In their original notice of removal,*fn2 the Defendants aver that complete diversity exists in this action as: (1) "[t]he Plaintiffs are residents of Virginia Beach, Virginia; (2) "Magnum is a Michigan limited liability company"; (3) "Sinclair is a Utah company"; (4) "Belmont is a Michigan limited liability company"; (5) "Chesapeake Appalachia, L.L.C. is an Oklahoma limited liability company, and whose residence is determined by the residence of its sole member, Chesapeake Energy Corporation which is an Oklahoma corporation with a principal place of business in Oklahoma"; and (6) "Statoil is a Delaware corporation with a business address of 2103 CityWest Boulevard, Suite 800, Houston TX 77042." (Notice of Removal at ¶¶ 12-17.)

II. Analysis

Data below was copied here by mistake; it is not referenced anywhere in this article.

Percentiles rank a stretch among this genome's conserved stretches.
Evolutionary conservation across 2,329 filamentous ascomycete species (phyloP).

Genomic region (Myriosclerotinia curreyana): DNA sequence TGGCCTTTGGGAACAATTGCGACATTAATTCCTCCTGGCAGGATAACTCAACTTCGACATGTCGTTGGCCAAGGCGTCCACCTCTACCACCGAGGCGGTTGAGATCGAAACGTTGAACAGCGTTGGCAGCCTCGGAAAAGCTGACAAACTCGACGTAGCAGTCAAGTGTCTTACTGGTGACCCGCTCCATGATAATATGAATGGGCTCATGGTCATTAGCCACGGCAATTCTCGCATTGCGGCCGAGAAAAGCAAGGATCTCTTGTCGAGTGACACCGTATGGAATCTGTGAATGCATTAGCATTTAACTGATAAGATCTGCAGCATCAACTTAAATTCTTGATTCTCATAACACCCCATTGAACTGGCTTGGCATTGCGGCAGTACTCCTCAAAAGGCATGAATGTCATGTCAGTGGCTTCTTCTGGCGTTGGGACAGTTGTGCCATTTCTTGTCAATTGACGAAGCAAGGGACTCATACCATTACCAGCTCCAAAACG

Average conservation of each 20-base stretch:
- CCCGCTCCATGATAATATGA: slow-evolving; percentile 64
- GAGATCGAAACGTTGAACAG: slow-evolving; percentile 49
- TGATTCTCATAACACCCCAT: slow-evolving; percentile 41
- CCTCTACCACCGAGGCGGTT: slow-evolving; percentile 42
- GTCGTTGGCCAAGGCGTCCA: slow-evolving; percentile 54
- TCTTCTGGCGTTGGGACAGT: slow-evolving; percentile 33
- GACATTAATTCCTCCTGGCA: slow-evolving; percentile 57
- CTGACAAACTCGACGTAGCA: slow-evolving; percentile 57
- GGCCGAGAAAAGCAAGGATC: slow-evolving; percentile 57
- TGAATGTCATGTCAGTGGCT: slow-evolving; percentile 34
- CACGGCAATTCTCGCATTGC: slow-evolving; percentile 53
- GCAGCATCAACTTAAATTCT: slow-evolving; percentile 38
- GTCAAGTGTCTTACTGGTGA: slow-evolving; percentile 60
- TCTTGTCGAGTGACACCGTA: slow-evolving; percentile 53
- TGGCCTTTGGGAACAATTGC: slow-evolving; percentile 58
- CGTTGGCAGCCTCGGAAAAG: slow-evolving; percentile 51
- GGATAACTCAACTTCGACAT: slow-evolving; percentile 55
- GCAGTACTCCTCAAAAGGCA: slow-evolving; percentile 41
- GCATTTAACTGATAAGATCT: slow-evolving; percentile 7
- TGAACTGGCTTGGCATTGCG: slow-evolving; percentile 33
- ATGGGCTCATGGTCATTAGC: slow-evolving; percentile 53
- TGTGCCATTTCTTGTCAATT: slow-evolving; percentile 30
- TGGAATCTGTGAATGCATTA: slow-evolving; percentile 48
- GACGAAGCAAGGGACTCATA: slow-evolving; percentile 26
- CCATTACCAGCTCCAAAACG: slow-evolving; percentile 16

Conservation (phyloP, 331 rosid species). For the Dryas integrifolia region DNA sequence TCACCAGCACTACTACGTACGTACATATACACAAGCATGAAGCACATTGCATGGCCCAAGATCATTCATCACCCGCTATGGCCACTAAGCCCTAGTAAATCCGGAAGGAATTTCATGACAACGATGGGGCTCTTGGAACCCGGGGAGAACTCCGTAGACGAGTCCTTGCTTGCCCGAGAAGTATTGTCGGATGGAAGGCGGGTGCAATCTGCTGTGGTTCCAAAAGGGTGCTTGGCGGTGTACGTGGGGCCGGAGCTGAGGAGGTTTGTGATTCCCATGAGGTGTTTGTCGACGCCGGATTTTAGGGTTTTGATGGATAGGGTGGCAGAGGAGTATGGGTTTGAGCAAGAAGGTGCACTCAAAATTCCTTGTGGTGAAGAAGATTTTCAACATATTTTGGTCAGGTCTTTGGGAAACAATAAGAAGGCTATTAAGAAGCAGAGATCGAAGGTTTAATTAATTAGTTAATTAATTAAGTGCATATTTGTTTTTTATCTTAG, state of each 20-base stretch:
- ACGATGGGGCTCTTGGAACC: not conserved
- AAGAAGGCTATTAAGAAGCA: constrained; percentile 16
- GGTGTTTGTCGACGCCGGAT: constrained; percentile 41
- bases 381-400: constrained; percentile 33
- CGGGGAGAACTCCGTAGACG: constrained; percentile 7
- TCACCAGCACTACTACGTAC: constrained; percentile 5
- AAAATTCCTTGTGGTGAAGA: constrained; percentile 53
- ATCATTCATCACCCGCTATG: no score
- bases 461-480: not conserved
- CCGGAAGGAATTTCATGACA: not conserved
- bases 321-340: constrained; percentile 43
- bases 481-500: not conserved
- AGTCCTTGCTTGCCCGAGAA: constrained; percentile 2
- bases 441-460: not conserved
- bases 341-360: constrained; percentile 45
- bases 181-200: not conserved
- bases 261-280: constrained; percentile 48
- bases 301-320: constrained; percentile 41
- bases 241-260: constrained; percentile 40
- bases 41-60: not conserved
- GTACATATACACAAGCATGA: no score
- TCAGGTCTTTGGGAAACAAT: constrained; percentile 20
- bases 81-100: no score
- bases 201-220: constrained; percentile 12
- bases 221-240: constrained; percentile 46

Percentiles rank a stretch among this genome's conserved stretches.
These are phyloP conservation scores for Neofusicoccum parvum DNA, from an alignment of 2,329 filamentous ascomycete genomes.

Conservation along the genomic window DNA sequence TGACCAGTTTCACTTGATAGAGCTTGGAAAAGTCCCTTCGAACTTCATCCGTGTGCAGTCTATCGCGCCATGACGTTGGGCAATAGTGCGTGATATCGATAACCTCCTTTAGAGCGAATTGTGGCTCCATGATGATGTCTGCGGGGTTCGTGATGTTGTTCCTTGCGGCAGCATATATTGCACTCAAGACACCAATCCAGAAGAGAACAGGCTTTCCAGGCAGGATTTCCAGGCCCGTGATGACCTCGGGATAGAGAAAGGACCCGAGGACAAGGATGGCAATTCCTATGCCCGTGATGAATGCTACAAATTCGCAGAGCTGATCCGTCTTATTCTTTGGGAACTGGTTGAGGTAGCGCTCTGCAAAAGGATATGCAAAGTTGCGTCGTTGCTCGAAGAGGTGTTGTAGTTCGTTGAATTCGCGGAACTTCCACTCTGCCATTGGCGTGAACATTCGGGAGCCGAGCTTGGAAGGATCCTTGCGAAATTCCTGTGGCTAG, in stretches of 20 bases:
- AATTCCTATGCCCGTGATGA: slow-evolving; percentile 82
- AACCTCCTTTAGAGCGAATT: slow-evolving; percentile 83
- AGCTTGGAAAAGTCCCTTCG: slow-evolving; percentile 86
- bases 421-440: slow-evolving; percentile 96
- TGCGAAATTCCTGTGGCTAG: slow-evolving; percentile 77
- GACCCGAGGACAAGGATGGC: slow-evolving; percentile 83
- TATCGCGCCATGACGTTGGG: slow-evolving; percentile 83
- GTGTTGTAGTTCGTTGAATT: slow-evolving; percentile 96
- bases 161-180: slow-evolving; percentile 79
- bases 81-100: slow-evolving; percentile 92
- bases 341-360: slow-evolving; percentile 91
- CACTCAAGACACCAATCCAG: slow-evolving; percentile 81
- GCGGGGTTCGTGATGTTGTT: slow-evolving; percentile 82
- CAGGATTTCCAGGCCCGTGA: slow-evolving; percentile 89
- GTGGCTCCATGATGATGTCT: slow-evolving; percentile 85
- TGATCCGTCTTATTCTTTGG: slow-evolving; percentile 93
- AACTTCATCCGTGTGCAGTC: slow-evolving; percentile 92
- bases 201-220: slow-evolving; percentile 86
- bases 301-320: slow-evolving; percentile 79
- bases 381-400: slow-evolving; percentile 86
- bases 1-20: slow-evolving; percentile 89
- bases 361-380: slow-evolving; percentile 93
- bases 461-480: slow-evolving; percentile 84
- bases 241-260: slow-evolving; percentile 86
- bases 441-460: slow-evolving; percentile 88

Federal courts have an obligation to address issues of subject matter jurisdiction sua sponte. Meritcare Inc. v. St. Paul Mercury Ins. Co., 166 F.3d 214, 217 (3d Cir. 1999). The removing Defendants allege that the Court's basis for jurisdiction is diversity of citizenship pursuant to 28 U.S.C. § 1332. Section 1332(a)(1) gives district courts original jurisdiction to hear cases where the matter in controversy exceeds the value of seventy-five thousand dollars ($75,000) and is between citizens of different states. In order for jurisdiction to exist, there must be complete diversity, meaning that each defendant must be a citizen of a different state from each plaintiff. Owen Equip. & Erection Co. v. Kroger, 437 U.S. 365, 373 (1978). Of course, "[t]he person asserting jurisdiction bears the burden of showing that the case is properly before the court at all stages of the litigation." Packard v. Provident Nat'l Bank, 994 F.2d 1039, 1045 (3d Cir. 1993).